In R v Laboucane, 2016 ABCA 176 (CanLII), the Alberta Court of Appeal strongly criticizes the Ontario Court of Appeal’s decision in R v Kreko, 2016 ONCA 367 (CanLII), where the Ontario Court of Appeal allegedly approached the sentencing of Aboriginal offenders too leniently, and “almost” interpreted the Criminal Code as providing for automatic sentence reductions in all cases with Aboriginal offenders (Laboucane at para 67).

The Alberta Court of Appeal’s critique warrants a review not only of this alleged disagreement between appellate courts, but also of the lack of clarity in Aboriginal sentencing more broadly. In addition, following a summary of the principles underlying Aboriginal sentencing, we argue that many of those principles should be applied in the context of sentencing racialized communities in Canada, and in particular, in the context of Black offenders. Continue reading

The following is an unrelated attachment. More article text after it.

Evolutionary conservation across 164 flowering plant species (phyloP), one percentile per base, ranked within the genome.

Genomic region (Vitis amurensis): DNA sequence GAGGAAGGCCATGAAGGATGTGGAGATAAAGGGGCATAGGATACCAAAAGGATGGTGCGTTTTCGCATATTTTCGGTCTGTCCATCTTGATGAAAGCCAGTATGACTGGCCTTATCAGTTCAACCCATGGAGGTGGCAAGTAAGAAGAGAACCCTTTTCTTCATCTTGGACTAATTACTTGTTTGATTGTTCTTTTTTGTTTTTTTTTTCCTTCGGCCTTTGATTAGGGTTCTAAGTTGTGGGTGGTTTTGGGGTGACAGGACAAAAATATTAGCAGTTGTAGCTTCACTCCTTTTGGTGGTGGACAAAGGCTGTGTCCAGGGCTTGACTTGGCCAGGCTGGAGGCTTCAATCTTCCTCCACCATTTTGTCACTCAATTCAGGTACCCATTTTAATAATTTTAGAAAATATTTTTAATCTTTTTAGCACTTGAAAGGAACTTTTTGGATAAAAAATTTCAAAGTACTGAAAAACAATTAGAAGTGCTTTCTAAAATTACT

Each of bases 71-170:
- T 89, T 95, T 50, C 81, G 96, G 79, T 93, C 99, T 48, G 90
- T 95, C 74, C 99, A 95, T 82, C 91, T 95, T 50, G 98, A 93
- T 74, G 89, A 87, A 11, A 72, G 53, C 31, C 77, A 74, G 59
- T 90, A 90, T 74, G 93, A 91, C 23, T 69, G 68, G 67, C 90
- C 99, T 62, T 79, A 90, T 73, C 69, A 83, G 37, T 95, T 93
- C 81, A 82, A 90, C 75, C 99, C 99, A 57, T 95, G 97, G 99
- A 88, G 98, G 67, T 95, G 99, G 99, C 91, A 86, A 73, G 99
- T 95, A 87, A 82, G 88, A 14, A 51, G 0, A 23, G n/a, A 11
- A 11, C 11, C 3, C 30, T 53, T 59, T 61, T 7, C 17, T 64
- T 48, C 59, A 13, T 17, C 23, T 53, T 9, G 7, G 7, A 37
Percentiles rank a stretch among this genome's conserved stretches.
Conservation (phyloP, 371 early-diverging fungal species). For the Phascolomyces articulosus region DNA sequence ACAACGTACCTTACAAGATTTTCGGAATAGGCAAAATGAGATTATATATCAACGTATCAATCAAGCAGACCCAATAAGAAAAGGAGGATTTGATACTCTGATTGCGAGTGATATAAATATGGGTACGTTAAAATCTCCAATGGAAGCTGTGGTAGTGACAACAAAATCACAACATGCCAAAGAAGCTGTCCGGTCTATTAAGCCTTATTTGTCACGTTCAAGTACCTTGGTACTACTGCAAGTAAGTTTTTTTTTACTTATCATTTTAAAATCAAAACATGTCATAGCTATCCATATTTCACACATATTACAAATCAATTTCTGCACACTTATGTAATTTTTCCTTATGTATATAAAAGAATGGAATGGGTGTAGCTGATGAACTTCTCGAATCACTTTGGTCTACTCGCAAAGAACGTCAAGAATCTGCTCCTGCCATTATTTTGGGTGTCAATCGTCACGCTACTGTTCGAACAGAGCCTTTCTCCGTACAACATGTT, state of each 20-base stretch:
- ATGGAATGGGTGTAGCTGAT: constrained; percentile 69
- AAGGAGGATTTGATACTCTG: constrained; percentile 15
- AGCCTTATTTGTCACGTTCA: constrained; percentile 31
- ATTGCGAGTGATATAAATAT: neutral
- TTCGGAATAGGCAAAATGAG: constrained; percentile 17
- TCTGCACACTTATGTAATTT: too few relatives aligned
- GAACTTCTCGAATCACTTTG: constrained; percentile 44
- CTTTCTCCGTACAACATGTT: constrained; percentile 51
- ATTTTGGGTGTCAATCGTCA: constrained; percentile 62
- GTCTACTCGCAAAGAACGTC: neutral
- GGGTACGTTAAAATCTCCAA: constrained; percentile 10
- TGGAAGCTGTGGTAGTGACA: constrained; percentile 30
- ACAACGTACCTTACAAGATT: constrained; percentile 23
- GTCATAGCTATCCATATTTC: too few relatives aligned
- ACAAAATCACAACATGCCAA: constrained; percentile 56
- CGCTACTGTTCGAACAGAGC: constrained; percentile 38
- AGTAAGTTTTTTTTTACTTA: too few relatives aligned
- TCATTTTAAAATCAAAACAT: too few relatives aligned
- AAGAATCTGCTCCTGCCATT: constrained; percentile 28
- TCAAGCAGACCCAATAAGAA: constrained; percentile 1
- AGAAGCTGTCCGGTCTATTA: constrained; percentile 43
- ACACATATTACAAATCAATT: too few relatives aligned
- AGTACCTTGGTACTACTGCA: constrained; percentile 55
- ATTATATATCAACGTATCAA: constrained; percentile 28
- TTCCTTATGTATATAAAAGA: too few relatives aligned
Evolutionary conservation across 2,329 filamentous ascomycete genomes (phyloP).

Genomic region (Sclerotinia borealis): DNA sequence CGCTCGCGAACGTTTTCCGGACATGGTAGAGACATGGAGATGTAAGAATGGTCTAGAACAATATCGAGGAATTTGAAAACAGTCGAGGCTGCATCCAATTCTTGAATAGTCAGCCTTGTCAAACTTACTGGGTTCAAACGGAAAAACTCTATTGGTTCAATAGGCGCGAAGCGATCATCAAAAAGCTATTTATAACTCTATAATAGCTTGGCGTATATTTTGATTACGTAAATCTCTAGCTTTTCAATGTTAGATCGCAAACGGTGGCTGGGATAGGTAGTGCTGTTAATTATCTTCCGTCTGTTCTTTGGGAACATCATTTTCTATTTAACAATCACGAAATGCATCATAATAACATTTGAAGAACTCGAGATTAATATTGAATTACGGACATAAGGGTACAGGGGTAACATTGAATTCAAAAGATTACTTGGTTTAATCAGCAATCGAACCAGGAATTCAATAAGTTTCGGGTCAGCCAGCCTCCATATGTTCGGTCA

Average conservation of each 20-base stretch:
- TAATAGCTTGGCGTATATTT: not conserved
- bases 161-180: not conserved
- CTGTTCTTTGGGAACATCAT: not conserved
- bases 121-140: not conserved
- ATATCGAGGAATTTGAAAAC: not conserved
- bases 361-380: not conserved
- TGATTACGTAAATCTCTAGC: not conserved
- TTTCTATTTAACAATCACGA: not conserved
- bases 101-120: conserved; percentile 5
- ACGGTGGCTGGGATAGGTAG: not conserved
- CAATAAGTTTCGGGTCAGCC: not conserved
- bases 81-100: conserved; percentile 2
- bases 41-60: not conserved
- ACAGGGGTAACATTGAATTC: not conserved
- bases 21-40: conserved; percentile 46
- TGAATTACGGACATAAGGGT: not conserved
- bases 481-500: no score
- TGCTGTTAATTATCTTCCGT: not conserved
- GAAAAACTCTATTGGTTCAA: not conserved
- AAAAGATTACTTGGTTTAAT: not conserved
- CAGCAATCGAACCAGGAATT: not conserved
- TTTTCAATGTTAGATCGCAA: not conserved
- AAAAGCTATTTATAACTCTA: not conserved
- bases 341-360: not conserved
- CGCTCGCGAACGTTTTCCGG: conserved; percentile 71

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Charter Equality Challenges to the Income Tax Act: The Unsuccessful Streak is Strong, 30 Years On

By: Kyle Gardiner

PDF Version: Charter Equality Challenges to the Income Tax Act: The Unsuccessful Streak is Strong, 30 Years On

Research Commented On: Shea Nerland Law LLP Fellowship Project on Tax Law and Equality, Summer 2016

On 2 May, 2016, I began a research project with Jonnette Watson Hamilton, Jennifer Koshan and Saul Templeton examining the role section 15 of the Charter plays in tax law. Over 50 variables were recorded from each of the 134 equality challenges to tax law that we analyzed. To read my post on one of these cases, Grenon v. Canada, 2016 FCA 4 (CanLII), see here. The data promises to be a rich tool for examining equality in the realm of tax law.